Boston, say goodbye to the giant boy in mismatched pajamas who has inspired praise and controversy as he hovers over Dewey Square. His time is up.
After deeming the brightly colored mural facing South Station a success because of the amount of talk it generated, the Institute of Contemporary Art has commissioned British-born Matthew Ritchie, known for using scientific principles to inspire his work, to take over the enormous outdoor canvas.
Ritchie’s 5,000-square-foot seascape will be installed the week of Sept. 16 and remain up for as long as 18 months.
The collaboration, to be announced Monday at a Boston Arts Commission meeting, is part of a residency for Ritchie that will include a multimedia performance with members of the rock bands The Breeders and The National, concerts at the museum and elsewhere, and a video project to be produced with the ICA’s teen program. But the biggest splash for the public will come on the exterior of the Big Dig ventilation building in Dewey Square.
The current installation by the Brazilian twins Otavio and Gustavo Pandolfo, known as Os Gemeos, was the first to feature art on the wall. The experience was worth repeating, according to officials from the Rose Fitzgerald Kennedy Greenway, the ICA, and the city. They say it created buzz throughout Boston and brought art to the public without requiring people to pay admission fees or even visit a museum. It also beautified a public space along Atlantic Avenue that thousands of people pass through during the day.
“Public spaces like that cry out for artistic intervention,” said ICA director Jill Medvedow.
The Rose Fitzgerald Kennedy Greenway Conservancy agrees and will fund the $17,000 production costs of the new installation.
“It’s been very energizing,” said Charlie McCabe, director of public programs for the conservancy. “It’s been cool for us to be part of the conversation about public art, about how you can do it in kind of an outdoor forum.”
The Pandolfo brothers drew a crowd of fans and curious onlookers when they installed their mural in July 2012. They made national news when the local Fox television affiliate posted an image of it to a Facebook page, inspiring comments accusing the brothers of creating an image that resembled a terrorist because of the way the face was partially shrouded in clothing. Medvedow dismissed the notion, calling the controversy a “fabricated dust-up.”
More than two dozen people wrote or called the Boston Arts Commission to raise concerns, far more than they normally hear from the public over a major exhibit.
Ritchie’s project is unlikely to inspire a similar battle.
But Karin Goodfellow, director of the Arts Commission, said she expects the work’s more abstract nature will get people talking. Ritchie’s proposed mural, with a working title of “Remanence: Salt and Light,” shows what appears to be a beach, with the area above occupied by a host of floating designs. There is no color, only different shades of black and gray. Some of the objects look like planets, others like mathematical equations.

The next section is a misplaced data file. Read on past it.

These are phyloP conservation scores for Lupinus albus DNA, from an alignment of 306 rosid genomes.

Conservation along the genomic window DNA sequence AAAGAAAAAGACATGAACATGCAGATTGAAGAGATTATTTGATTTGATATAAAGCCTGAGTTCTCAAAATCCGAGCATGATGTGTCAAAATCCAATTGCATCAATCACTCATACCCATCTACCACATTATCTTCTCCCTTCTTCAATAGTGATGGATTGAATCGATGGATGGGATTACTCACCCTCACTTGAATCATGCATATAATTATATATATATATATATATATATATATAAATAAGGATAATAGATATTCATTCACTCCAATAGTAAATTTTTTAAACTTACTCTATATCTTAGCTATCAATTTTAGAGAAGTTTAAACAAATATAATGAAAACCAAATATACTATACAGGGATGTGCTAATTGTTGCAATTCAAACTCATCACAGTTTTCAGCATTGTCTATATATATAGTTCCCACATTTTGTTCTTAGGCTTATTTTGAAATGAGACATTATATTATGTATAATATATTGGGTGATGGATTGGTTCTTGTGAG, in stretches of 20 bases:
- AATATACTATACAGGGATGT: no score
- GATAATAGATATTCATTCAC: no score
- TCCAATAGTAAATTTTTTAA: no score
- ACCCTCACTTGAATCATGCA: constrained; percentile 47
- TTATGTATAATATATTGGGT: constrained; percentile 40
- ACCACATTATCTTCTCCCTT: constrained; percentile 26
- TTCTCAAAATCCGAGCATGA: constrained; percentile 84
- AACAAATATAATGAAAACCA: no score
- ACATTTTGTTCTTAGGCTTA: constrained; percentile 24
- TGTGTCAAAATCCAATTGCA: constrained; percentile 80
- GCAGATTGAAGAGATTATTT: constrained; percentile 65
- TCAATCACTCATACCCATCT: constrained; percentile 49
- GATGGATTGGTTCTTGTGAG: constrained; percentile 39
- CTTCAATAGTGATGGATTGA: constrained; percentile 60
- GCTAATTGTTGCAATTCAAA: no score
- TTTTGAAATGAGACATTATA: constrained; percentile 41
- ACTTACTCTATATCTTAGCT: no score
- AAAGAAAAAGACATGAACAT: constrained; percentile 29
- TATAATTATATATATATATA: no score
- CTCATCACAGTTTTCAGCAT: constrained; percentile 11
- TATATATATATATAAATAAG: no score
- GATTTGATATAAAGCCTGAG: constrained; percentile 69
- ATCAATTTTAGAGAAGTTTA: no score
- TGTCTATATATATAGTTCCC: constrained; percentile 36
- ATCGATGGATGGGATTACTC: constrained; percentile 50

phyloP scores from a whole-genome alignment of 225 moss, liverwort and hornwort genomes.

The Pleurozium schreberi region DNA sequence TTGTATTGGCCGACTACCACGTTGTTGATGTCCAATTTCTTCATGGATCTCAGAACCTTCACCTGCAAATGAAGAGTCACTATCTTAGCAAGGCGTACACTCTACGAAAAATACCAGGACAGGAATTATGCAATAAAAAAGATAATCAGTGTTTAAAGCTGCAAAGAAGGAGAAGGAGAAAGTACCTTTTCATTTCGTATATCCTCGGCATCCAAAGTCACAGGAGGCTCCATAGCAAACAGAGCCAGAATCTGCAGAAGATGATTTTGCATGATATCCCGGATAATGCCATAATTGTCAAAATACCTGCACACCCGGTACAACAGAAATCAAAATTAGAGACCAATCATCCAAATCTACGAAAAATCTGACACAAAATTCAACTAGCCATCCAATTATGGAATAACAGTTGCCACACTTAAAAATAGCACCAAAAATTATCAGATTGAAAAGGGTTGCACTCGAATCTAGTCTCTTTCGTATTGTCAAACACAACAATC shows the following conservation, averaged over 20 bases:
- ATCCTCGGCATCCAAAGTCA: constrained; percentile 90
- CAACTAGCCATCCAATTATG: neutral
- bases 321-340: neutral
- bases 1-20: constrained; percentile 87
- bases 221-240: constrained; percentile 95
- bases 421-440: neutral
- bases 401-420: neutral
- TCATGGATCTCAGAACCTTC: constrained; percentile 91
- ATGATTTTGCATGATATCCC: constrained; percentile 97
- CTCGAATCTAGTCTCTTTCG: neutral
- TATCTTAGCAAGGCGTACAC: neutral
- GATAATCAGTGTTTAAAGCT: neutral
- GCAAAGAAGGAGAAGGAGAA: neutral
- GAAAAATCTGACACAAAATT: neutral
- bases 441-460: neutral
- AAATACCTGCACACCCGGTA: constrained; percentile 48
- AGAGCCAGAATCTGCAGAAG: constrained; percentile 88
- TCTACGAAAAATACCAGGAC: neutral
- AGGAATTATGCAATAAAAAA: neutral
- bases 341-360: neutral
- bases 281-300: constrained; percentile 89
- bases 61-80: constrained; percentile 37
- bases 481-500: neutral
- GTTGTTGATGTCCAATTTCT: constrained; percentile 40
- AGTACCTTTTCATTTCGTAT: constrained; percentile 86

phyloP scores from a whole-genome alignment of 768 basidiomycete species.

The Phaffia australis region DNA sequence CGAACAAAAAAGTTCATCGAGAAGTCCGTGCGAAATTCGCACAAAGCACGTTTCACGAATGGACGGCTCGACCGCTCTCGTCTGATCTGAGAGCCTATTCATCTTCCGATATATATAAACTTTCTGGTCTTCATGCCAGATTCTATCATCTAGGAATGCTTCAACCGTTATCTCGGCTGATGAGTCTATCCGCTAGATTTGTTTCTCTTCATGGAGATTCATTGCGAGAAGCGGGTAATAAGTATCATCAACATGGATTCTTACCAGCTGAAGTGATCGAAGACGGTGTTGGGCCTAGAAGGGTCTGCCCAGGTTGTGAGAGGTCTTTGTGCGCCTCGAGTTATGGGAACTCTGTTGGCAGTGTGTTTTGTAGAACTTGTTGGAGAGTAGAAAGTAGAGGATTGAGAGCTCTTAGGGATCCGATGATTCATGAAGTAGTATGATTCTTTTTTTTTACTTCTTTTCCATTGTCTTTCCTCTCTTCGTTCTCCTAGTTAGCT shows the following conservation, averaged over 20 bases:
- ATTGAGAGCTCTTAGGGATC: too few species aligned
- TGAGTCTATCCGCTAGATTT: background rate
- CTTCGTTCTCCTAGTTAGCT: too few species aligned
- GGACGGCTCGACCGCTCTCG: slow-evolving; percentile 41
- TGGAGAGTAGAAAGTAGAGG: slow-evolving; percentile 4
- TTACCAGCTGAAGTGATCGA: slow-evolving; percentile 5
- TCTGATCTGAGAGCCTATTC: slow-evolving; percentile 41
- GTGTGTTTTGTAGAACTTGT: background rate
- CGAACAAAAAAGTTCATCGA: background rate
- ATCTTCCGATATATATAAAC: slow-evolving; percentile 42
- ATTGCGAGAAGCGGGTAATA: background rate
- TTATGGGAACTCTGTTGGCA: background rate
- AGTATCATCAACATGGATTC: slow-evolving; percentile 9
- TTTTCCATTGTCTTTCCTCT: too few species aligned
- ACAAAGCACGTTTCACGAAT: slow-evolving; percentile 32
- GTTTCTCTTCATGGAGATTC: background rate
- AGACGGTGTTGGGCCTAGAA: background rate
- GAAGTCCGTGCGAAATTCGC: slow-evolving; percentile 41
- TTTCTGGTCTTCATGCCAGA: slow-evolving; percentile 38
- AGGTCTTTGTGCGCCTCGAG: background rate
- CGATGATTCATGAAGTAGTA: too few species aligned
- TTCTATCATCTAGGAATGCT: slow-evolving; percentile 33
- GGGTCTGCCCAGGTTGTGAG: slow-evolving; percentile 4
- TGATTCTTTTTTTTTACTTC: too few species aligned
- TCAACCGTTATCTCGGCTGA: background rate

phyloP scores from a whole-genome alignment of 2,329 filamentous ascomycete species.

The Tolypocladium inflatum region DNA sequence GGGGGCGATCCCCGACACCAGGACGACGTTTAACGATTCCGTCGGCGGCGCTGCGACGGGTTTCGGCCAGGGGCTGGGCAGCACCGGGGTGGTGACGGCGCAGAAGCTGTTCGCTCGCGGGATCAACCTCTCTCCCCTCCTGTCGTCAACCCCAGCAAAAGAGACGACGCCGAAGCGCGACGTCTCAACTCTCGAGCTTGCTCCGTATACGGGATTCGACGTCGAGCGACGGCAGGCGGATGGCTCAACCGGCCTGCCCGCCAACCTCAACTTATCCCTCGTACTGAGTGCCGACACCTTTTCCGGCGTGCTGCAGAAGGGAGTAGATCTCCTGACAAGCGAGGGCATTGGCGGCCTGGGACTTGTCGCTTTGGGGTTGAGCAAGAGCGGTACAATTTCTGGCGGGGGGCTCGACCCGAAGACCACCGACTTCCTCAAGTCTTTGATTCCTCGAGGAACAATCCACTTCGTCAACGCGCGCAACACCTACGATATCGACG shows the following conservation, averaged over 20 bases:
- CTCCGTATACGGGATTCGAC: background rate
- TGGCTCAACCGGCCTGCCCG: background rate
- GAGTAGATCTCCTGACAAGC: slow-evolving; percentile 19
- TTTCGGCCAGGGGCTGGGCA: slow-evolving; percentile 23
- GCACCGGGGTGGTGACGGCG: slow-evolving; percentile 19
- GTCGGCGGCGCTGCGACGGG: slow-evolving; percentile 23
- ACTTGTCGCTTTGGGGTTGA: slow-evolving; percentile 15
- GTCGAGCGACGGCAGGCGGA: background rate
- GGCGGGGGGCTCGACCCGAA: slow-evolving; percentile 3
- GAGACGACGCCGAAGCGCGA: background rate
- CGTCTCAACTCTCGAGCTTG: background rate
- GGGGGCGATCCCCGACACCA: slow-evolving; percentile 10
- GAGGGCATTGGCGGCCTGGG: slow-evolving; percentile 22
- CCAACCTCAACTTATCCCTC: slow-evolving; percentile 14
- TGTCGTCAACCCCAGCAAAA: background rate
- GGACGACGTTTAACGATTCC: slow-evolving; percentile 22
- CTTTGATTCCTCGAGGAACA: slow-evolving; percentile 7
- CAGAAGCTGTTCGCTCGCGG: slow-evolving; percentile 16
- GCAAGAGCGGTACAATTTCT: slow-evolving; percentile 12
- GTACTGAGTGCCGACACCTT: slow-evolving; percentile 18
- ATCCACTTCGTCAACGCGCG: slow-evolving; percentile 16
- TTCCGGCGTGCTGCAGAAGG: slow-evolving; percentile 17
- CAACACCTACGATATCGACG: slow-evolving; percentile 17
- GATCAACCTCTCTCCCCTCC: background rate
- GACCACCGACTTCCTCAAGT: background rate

“It’s a kind of art not a lot of people are familiar with,” she said.
What’s more, Goodfellow says, the very idea of regularly doing such high-profile art projects is meant to change the perception of Boston as a place not known for putting innovative works on display in public spaces. Pieces listed in the city’s public art database include mostly century-old bronze statues and the Bunker Hill Monument.
Christopher Bedford, director of Brandeis University’s Rose Art Museum, praised the decision by the ICA and city to continue presenting art in Dewey Square. “European institutions do a really good job of making a routine of these sorts of commissions,” he said. “And it’s because it’s routinized that the public begins to accept something new and is poised to receive it. The impulse of the ICA is to try to achieve a similar thing, to prompt the public to expect change, to be excited about it, and look at it with a critical eye.”
Jenelle Porter, the ICA curator who is overseeing the Ritchie project, said she’s excited to have a piece so different from the Os Gemeos work.
It will be a change for the public. “For the last year, they’ve seen this picture of this boy and it’s accessible because it’s a person,” Porter said. “Now, they will see this kind of pretty, beautiful painting of these amazing looking lines and diagrams.”
As part of the residency, Ritchie will adapt a performance piece for Boston called “The Long Count.” The piece will feature music, projections, and Kim and Kelley Deal of The Breeders and Bryce and Aaron Dessner of The National.
For Ritchie, who lives in New York but attended Boston University one summer in the early 1980s, the idea of doing a work on the Greenway is exciting. He remembers what he calls the “Green Giant,” the rusty steel of the Central Artery that used to occupy the space, and the once-desolate Fan Pier.
“It was totally different,” he said. “Nobody lived here. It was like a giant working port with no waterfront access, no bike paths, no ICA.”
The Greenway changes take the city back to a time when Boston had the feel of a place related to the ocean, he said.
Ritchie’s residency will also include a performance in the ICA lobby by Bryce Dessner and composer Evan Ziporyn , as well as a concert in the nearby Chapel of Our Lady of Good Voyage with a children’s choir and Shara Worden, the singer and leader of indie folk group My Brightest Diamond.